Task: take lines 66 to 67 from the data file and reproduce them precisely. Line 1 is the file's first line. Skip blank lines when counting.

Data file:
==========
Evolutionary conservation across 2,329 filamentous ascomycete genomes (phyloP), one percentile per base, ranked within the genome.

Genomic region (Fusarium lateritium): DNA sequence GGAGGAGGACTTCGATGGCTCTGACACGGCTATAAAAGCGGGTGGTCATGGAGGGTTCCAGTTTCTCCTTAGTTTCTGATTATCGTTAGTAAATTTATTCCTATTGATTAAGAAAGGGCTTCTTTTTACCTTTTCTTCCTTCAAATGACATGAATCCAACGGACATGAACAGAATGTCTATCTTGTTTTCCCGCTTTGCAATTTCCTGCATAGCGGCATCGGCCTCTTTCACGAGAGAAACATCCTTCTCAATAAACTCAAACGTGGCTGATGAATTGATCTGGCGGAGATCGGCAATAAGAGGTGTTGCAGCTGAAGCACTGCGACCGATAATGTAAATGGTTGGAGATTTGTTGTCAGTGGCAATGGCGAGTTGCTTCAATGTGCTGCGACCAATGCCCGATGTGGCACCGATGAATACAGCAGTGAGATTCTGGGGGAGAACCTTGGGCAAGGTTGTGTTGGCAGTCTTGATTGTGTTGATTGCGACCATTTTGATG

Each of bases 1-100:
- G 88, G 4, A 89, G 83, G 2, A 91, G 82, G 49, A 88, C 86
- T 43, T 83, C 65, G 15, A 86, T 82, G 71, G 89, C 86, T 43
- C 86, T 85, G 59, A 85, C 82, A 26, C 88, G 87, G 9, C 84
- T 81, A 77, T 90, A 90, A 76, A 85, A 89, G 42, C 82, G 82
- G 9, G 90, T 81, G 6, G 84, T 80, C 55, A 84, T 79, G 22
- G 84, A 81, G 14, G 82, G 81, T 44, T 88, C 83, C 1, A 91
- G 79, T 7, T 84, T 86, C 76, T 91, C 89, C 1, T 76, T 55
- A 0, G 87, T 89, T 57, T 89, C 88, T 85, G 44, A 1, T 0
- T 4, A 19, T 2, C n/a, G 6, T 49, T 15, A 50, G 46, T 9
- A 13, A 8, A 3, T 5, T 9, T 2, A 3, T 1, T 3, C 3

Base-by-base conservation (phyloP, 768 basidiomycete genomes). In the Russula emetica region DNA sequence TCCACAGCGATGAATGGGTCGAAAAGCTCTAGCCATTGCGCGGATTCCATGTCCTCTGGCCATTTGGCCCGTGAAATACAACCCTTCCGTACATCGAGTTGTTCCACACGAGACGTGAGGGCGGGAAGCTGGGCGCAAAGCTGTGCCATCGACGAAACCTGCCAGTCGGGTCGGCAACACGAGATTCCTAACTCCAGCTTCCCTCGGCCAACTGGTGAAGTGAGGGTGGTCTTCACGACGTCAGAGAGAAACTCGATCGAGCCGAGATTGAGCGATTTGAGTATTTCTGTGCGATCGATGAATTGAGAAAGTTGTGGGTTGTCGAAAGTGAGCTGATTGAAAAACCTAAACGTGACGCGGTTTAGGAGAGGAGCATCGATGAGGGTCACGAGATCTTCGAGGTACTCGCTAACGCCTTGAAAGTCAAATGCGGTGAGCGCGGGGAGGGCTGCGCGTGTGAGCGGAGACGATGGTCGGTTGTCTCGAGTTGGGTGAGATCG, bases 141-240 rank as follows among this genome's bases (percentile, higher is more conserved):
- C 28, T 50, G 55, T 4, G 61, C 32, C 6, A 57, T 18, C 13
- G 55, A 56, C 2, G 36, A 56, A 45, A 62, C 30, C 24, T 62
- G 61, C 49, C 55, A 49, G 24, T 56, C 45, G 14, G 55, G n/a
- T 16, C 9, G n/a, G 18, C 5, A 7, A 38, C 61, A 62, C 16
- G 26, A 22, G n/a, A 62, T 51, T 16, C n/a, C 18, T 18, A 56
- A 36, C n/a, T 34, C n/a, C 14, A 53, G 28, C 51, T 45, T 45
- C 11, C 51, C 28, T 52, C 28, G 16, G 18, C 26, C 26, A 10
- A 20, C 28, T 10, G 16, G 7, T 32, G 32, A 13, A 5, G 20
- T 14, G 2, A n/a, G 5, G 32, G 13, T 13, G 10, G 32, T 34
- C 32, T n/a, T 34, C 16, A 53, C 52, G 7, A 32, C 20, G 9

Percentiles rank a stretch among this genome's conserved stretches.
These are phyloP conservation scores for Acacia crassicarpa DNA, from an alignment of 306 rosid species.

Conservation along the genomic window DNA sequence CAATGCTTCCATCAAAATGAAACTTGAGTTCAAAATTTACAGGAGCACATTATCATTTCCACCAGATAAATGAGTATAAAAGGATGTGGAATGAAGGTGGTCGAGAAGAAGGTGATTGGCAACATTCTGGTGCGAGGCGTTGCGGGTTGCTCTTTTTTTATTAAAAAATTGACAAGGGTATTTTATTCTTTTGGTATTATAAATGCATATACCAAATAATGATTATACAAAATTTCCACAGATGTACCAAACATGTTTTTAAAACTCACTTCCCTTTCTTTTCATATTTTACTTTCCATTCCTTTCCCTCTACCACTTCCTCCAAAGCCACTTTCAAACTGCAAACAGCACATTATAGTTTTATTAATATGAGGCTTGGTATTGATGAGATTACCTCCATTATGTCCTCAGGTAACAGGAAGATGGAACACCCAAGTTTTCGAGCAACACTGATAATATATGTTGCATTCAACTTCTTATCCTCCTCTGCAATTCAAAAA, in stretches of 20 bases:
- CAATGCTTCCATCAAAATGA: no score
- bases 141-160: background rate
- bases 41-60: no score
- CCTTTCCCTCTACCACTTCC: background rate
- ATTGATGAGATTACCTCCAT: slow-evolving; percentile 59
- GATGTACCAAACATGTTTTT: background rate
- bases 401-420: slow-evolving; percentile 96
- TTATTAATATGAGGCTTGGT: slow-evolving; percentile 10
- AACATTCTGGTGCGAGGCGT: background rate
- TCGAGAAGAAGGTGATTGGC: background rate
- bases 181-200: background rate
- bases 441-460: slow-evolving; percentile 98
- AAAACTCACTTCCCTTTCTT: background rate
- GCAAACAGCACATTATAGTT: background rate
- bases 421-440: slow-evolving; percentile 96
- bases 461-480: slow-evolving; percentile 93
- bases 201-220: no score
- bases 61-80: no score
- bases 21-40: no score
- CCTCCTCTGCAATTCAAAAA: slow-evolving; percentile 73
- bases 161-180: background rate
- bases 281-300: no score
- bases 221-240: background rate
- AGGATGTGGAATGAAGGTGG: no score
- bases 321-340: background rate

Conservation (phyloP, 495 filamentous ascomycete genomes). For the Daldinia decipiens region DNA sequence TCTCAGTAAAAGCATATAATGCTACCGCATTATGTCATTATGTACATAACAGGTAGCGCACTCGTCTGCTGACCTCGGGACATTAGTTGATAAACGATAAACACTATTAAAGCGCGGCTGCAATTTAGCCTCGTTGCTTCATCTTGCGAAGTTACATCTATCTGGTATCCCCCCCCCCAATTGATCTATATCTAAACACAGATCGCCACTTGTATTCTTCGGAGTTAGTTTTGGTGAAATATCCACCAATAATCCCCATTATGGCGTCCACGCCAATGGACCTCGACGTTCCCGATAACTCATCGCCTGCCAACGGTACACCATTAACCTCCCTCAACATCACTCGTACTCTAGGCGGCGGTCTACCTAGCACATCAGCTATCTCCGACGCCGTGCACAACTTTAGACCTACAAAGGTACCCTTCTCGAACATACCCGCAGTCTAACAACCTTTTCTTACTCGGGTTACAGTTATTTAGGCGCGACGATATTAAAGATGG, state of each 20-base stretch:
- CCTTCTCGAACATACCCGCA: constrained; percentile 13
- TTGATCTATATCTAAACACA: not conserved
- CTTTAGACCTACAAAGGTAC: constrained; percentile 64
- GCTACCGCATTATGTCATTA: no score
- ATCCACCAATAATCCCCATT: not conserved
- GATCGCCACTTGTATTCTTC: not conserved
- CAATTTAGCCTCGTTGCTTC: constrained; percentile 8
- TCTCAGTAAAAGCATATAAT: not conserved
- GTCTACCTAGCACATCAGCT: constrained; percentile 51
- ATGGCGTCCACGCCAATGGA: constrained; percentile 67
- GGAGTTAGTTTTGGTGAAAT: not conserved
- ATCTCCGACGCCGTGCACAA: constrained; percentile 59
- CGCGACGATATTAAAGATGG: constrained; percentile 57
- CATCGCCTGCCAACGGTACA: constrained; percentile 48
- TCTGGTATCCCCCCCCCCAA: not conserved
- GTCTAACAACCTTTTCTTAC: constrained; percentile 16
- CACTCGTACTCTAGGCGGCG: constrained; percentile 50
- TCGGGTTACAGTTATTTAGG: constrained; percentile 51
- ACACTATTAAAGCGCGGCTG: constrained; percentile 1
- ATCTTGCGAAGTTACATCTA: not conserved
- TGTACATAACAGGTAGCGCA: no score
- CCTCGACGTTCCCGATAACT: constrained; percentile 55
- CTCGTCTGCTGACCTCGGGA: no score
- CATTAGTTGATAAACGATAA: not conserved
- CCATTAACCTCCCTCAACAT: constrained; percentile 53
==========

- CGCGACGATATTAAAGATGG: constrained; percentile 57
- CATCGCCTGCCAACGGTACA: constrained; percentile 48